The VW Passat GT’s VR6 is rated 280 hp @ 6,200 rpm and 258 lb-ft. @ 2,500 rpm, versus 252 hp @6,500 rpm and 273 lb-ft. @ 1,500–4,000 rpm for the Honda’s 2.0-liter turbo four. It must be noted here that the VW’s VR6 requires only regular unleaded, but the horsepower and torque numbers listed above were achieved with costlier premium gas. The VR6 Passat also weighs 209 pounds more (manufacturer’s curb weight) than the turbo-four Accord. And whereas VW now offers all Passats only with a six-speed DSG automatic, the Honda Accord Sport is available with a six-speed manual, for the dozens of us who still demand three pedals.
Our colleagues at Motor Trend recorded a 6.5-second 0-60 mph time, and a 14.3-second quarter-mile at 98.8 mph recently, for a VW Passat SEL with the VR6 engine.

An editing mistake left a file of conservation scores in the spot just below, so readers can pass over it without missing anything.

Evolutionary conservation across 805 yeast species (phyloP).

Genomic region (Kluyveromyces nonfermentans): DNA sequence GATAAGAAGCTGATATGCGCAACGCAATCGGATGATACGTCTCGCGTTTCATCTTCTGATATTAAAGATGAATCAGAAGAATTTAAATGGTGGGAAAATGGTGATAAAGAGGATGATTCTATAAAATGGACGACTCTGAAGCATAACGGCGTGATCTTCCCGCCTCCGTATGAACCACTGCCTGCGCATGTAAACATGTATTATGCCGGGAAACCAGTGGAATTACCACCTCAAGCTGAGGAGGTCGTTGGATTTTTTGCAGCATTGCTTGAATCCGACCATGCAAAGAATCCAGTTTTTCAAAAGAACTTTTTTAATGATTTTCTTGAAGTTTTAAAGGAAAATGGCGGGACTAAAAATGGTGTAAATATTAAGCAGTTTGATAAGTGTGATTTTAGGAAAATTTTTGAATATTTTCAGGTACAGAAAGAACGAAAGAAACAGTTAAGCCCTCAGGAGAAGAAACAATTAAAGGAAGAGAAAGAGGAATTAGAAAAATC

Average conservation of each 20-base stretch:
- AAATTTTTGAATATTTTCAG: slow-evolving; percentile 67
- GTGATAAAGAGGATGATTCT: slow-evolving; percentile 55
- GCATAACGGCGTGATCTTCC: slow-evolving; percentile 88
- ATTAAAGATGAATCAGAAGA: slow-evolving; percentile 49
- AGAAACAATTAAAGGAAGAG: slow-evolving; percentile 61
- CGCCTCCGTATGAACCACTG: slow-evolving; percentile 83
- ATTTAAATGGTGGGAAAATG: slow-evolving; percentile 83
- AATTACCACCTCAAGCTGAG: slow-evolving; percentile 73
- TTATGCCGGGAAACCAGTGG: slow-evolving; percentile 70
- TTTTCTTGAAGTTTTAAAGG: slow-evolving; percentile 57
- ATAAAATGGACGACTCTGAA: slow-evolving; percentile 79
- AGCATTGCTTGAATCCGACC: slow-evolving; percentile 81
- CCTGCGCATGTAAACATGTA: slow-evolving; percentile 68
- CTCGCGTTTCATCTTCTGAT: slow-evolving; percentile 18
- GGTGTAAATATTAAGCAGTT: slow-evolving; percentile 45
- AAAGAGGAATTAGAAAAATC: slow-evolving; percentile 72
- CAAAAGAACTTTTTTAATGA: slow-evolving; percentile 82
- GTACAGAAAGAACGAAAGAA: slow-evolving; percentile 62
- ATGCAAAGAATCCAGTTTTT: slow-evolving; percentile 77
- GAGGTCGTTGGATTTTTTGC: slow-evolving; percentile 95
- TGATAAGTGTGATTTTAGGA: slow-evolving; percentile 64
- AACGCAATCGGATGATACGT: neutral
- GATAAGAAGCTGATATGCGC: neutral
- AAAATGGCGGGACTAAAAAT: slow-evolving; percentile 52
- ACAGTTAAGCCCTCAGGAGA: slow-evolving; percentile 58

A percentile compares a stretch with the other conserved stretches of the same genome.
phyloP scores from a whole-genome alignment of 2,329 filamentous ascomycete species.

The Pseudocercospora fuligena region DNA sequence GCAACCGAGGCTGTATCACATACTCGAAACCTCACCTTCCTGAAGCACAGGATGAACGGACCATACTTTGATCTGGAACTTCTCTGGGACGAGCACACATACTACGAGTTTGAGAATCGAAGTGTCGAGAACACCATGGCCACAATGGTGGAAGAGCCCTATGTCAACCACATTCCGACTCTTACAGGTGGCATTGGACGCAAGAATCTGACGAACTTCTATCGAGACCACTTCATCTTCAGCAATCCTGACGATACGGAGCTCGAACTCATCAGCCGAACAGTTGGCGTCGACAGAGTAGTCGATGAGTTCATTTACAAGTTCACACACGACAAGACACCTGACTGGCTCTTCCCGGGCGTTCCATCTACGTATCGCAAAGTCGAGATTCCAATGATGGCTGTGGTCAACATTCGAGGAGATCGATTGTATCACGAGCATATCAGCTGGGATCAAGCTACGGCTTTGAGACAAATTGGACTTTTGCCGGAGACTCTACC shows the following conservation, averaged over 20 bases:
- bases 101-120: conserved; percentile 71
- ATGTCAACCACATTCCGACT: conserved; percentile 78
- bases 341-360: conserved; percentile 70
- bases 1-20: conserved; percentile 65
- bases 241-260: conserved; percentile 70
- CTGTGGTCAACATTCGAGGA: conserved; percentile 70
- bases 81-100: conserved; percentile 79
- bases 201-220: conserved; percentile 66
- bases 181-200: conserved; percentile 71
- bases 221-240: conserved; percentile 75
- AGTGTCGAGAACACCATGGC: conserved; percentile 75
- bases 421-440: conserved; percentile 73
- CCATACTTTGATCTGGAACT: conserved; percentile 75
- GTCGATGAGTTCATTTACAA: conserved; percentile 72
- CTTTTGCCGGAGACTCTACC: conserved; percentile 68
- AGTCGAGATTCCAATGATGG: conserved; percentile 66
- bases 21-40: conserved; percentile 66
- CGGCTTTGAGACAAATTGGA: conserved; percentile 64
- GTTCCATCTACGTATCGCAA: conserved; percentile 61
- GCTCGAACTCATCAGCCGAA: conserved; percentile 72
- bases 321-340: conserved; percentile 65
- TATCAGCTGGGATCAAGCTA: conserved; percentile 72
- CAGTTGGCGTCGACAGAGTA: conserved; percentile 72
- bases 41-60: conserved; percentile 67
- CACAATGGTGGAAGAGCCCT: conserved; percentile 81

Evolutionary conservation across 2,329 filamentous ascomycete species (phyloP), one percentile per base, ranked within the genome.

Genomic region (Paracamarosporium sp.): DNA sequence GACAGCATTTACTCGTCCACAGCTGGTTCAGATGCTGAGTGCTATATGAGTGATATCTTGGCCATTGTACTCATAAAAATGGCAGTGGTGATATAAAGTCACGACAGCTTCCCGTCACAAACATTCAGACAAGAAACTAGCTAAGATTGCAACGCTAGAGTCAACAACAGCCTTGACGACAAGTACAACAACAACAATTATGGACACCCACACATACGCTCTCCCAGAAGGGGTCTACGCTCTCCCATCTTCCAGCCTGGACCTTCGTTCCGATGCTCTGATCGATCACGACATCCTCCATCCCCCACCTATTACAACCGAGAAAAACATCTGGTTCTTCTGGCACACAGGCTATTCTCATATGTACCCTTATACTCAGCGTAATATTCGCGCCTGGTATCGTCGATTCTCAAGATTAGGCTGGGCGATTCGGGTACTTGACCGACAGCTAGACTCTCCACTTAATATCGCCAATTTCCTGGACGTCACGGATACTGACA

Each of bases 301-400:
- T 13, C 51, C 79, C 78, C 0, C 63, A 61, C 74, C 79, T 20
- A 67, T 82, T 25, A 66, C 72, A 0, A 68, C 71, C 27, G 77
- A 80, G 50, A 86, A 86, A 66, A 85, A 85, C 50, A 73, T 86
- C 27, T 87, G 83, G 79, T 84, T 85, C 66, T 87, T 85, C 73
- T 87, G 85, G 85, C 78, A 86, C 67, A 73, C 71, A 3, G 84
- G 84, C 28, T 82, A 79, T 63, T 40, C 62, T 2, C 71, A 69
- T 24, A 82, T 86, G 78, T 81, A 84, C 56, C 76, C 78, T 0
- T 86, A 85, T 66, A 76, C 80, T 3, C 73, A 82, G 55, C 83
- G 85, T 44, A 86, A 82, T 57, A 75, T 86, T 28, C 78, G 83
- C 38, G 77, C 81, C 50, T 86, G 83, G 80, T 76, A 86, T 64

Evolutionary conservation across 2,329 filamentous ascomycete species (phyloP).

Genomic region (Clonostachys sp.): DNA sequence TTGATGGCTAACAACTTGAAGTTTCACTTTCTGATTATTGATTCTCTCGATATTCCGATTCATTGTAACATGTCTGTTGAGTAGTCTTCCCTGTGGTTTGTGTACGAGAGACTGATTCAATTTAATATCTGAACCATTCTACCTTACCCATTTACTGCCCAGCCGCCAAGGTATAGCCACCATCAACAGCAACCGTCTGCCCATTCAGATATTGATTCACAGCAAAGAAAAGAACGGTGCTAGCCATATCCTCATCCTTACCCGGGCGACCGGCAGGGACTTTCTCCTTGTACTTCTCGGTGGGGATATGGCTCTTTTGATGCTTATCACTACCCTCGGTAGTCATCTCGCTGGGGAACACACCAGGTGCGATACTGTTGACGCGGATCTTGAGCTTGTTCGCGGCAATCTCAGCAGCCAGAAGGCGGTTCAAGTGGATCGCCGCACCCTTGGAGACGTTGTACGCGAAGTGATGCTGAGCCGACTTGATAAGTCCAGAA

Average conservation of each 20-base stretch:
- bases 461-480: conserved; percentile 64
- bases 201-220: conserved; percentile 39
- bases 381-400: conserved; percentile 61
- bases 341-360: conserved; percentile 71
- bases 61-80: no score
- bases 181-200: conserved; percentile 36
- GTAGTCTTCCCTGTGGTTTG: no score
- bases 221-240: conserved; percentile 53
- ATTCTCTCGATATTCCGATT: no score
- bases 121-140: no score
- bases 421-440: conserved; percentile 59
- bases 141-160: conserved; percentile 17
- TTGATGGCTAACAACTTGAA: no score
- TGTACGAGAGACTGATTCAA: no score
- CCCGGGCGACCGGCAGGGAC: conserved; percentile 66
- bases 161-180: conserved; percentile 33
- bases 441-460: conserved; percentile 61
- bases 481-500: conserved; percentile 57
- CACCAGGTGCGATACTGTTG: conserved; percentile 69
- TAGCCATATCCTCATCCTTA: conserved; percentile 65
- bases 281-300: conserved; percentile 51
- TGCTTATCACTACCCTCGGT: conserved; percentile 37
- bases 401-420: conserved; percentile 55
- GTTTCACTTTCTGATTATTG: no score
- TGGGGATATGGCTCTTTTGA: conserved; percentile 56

In addition to the GTI-inspired trim, including the handsome, red-ringed grille and the black-painted top, which VW says it finally has gotten right (the C-pillar sail panels remain the body color), there are subtle GT badges on the grille and rear deck, and on the front fenders and a rear decklid spoiler. Paint color choices are limited to white, black, silver, and platinum gray. There’s black trim in place of exterior chrome and a honeycomb lower front fascia.
The black leatherette seats feature Moonrock gray inserts and contrast stitching. It has piano black interior trim, with carbon-fiber-style décor, and aluminum skidplates with the GT badge.
The GT’s only unique mechanical features are stiffened springs and retuned dampers, and the chassis is 0.6-inches lower.
The drive starts with the steering, though, which rates as one of the best electronically assisted racks for feel and feedback on a front-wheel-drive car (there is no all-wheel-drive option for the GT). The steering’s quickness and precision is average for this segment.
It’s also light to the touch, which is a nice combo with that feel, until you floor the throttle from launch. Here, the car has considerable squat, and so the combo drive/steering wheels get light. It’s not quite torque-steer; maybe call it torque-wander.